Biological control as an invasion process: disturbance and propagule pressure affect the invasion success of Lythrum salicaria biological control agents

Yeates, Alice G., Schooler, Shon S., Garono, Ralph J. and Buckley, Yvonne M. (2012) Biological control as an invasion process: disturbance and propagule pressure affect the invasion success of Lythrum salicaria biological control agents. Biological Invasions, 14 2: 255-271. doi:10.1007/s10530-011-0060-5


Author Yeates, Alice G.
Schooler, Shon S.
Garono, Ralph J.
Buckley, Yvonne M.
Title Biological control as an invasion process: disturbance and propagule pressure affect the invasion success of Lythrum salicaria biological control agents
Journal name Biological Invasions   Check publisher's open access policy
ISSN 1387-3547
1573-1464
Publication date 2012-02-01
Year available 2011
Sub-type Article (original research)
DOI 10.1007/s10530-011-0060-5
Volume 14
Issue 2
Start page 255
End page 271
Total pages 17
Place of publication Dordrecht, Netherlands
Publisher Springer
Language eng
Abstract Understanding the mechanisms behind the successful colonization and establishment of introduced species is important for both preventing the invasion of unwanted species and improving release programs for biological control agents. However, it is often not possible to determine important introduction details, such as date, number of organisms, and introduction location when examining factors affecting invasion success. Here we use biological control introduction data to assess the role of propagule pressure, disturbance, and residence time on invasion success of four herbivorous insect species introduced for the control of the invasive wetland plant, Lythrum salicaria, in the Columbia River Estuary. Two sets of field surveys determined persistence at prior release sites, colonization of new sites, and abundance within colonized sites. We quantified propagule pressure in four ways to examine the effect of different measurements. These included three measurements of introduction size (proximity to introduction site, introduction size at a local scale, and introduction size at a regional scale) and one measure of introduction number (number of introduction events in a region). Disturbance was examined along a tidal inundation gradient (distance from river mouth) and as habitat (island or mainland). Statistical models and model averaging were used to determine which factors were driving invasion success. In this study we found: (1) sparse evidence for the positive influence of propagule pressure on invasion success; (2) disturbance can negatively affect the invasion success of herbivorous insects; (3) the effects of disturbance and propagule pressure are species specific and vary among invasion stages, and (4) not all measures of propagule pressure show the same results, therefore single measures and proxies should be used cautiously.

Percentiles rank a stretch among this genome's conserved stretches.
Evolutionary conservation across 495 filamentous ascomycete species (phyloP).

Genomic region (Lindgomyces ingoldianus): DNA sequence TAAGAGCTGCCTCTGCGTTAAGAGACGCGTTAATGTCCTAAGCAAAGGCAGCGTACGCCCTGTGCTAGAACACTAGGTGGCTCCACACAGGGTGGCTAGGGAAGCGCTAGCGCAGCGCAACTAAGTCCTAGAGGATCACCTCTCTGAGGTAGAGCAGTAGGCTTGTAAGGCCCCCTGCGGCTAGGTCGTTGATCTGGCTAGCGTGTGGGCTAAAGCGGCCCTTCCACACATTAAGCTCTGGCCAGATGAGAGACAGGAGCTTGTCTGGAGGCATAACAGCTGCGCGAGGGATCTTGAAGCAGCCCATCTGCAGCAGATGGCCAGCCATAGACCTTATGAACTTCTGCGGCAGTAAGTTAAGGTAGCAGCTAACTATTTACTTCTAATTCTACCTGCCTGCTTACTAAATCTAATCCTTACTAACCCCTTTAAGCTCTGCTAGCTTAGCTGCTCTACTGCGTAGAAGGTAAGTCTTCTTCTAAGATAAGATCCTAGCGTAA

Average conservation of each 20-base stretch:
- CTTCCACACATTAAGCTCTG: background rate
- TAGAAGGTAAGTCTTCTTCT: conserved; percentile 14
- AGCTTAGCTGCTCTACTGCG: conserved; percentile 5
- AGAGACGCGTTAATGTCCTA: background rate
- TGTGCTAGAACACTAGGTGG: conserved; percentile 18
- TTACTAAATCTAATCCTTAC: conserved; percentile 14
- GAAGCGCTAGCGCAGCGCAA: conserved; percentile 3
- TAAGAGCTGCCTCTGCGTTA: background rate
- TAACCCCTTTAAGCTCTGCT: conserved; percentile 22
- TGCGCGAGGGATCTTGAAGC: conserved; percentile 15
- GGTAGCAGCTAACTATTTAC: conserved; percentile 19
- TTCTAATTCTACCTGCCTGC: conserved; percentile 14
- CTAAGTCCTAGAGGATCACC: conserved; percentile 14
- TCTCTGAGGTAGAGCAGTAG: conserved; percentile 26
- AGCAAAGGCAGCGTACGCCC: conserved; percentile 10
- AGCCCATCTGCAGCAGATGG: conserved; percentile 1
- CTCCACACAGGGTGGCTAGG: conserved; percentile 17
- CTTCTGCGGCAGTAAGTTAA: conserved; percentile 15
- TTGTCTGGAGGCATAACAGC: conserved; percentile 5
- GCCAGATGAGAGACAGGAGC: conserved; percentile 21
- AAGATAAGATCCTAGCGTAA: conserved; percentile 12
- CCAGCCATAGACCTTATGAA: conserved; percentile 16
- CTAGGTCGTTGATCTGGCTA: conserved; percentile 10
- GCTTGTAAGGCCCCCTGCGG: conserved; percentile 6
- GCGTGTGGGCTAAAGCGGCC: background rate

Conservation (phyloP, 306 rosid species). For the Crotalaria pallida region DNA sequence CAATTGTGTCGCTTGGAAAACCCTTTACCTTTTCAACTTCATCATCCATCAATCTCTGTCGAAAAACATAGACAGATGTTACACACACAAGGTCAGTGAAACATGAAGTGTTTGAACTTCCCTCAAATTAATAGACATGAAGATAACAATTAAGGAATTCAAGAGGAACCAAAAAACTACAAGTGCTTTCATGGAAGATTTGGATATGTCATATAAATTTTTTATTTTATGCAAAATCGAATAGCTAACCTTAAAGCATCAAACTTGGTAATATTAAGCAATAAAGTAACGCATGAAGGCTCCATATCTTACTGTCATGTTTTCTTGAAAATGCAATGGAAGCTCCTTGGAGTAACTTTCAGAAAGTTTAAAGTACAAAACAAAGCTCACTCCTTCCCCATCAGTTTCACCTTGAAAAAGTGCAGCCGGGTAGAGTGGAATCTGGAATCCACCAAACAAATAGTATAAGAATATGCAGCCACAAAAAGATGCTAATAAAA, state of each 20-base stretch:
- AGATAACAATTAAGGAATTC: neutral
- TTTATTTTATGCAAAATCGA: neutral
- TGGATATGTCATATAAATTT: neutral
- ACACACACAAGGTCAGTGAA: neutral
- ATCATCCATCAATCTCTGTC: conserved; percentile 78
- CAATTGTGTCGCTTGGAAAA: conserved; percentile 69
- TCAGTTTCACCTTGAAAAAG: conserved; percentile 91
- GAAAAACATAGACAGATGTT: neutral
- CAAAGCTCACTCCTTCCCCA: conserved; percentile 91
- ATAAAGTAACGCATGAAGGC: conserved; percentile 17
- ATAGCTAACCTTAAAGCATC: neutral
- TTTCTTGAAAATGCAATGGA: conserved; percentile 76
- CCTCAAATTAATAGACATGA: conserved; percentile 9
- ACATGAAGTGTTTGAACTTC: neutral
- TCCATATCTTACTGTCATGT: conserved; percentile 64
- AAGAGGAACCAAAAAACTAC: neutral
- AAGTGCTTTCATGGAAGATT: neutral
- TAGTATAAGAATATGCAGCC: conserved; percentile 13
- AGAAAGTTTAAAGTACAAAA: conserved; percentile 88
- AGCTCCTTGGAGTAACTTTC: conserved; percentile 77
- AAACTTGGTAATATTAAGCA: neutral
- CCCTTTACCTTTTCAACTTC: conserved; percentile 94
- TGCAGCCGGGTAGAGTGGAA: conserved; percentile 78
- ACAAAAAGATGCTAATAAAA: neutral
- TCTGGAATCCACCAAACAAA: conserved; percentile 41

Keyword G. pusilla
Galerucella calmariensis
Hylobius transversovittatus
Introduced alien species
Nanophyes marmoratus
Purple loosestrife
Q-Index Code C1
Q-Index Status Confirmed Code
Institutional Status UQ
Additional Notes Published online: 17 July 2011

Document type: Journal Article
Sub-type: Article (original research)
Collections: Official 2012 Collection
School of Biological Sciences Publications
 
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Created: Wed, 07 Sep 2011, 20:39:14 EST by Gail Walter on behalf of School of Biological Sciences